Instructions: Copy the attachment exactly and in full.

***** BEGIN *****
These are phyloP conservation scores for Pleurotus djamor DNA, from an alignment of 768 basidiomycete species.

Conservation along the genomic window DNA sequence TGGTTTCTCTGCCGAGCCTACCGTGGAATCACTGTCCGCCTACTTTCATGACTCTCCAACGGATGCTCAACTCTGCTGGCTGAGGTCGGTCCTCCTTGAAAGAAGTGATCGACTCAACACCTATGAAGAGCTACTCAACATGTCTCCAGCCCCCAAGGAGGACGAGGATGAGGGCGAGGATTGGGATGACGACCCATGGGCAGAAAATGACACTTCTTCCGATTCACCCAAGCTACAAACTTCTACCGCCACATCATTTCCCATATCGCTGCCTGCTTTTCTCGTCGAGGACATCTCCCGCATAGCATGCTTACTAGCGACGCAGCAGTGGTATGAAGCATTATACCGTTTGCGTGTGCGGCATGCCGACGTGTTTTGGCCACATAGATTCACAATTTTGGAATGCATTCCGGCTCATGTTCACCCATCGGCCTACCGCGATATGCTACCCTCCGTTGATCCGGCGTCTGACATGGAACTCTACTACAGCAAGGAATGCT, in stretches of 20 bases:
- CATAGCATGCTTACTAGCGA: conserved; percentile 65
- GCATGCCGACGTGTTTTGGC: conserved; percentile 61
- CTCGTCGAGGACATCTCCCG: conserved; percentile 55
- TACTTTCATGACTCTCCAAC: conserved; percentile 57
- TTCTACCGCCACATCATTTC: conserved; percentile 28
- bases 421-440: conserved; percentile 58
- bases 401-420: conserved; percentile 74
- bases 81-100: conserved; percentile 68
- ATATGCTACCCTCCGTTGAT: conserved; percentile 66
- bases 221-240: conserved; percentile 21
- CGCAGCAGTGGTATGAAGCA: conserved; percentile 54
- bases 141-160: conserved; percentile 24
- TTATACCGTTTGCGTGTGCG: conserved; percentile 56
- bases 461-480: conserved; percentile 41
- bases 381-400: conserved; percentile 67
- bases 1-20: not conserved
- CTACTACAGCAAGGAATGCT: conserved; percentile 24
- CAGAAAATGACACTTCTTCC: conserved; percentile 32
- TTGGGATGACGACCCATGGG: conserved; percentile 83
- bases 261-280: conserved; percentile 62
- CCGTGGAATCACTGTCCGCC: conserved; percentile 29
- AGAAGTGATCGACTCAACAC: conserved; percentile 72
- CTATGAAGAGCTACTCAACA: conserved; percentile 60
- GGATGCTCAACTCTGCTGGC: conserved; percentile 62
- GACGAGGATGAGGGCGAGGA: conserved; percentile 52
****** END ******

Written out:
These are phyloP conservation scores for Pleurotus djamor DNA, from an alignment of 768 basidiomycete species.

Conservation along the genomic window DNA sequence TGGTTTCTCTGCCGAGCCTACCGTGGAATCACTGTCCGCCTACTTTCATGACTCTCCAACGGATGCTCAACTCTGCTGGCTGAGGTCGGTCCTCCTTGAAAGAAGTGATCGACTCAACACCTATGAAGAGCTACTCAACATGTCTCCAGCCCCCAAGGAGGACGAGGATGAGGGCGAGGATTGGGATGACGACCCATGGGCAGAAAATGACACTTCTTCCGATTCACCCAAGCTACAAACTTCTACCGCCACATCATTTCCCATATCGCTGCCTGCTTTTCTCGTCGAGGACATCTCCCGCATAGCATGCTTACTAGCGACGCAGCAGTGGTATGAAGCATTATACCGTTTGCGTGTGCGGCATGCCGACGTGTTTTGGCCACATAGATTCACAATTTTGGAATGCATTCCGGCTCATGTTCACCCATCGGCCTACCGCGATATGCTACCCTCCGTTGATCCGGCGTCTGACATGGAACTCTACTACAGCAAGGAATGCT, in stretches of 20 bases:
- CATAGCATGCTTACTAGCGA: conserved; percentile 65
- GCATGCCGACGTGTTTTGGC: conserved; percentile 61
- CTCGTCGAGGACATCTCCCG: conserved; percentile 55
- TACTTTCATGACTCTCCAAC: conserved; percentile 57
- TTCTACCGCCACATCATTTC: conserved; percentile 28
- bases 421-440: conserved; percentile 58
- bases 401-420: conserved; percentile 74
- bases 81-100: conserved; percentile 68
- ATATGCTACCCTCCGTTGAT: conserved; percentile 66
- bases 221-240: conserved; percentile 21
- CGCAGCAGTGGTATGAAGCA: conserved; percentile 54
- bases 141-160: conserved; percentile 24
- TTATACCGTTTGCGTGTGCG: conserved; percentile 56
- bases 461-480: conserved; percentile 41
- bases 381-400: conserved; percentile 67
- bases 1-20: not conserved
- CTACTACAGCAAGGAATGCT: conserved; percentile 24
- CAGAAAATGACACTTCTTCC: conserved; percentile 32
- TTGGGATGACGACCCATGGG: conserved; percentile 83
- bases 261-280: conserved; percentile 62
- CCGTGGAATCACTGTCCGCC: conserved; percentile 29
- AGAAGTGATCGACTCAACAC: conserved; percentile 72
- CTATGAAGAGCTACTCAACA: conserved; percentile 60
- GGATGCTCAACTCTGCTGGC: conserved; percentile 62
- GACGAGGATGAGGGCGAGGA: conserved; percentile 52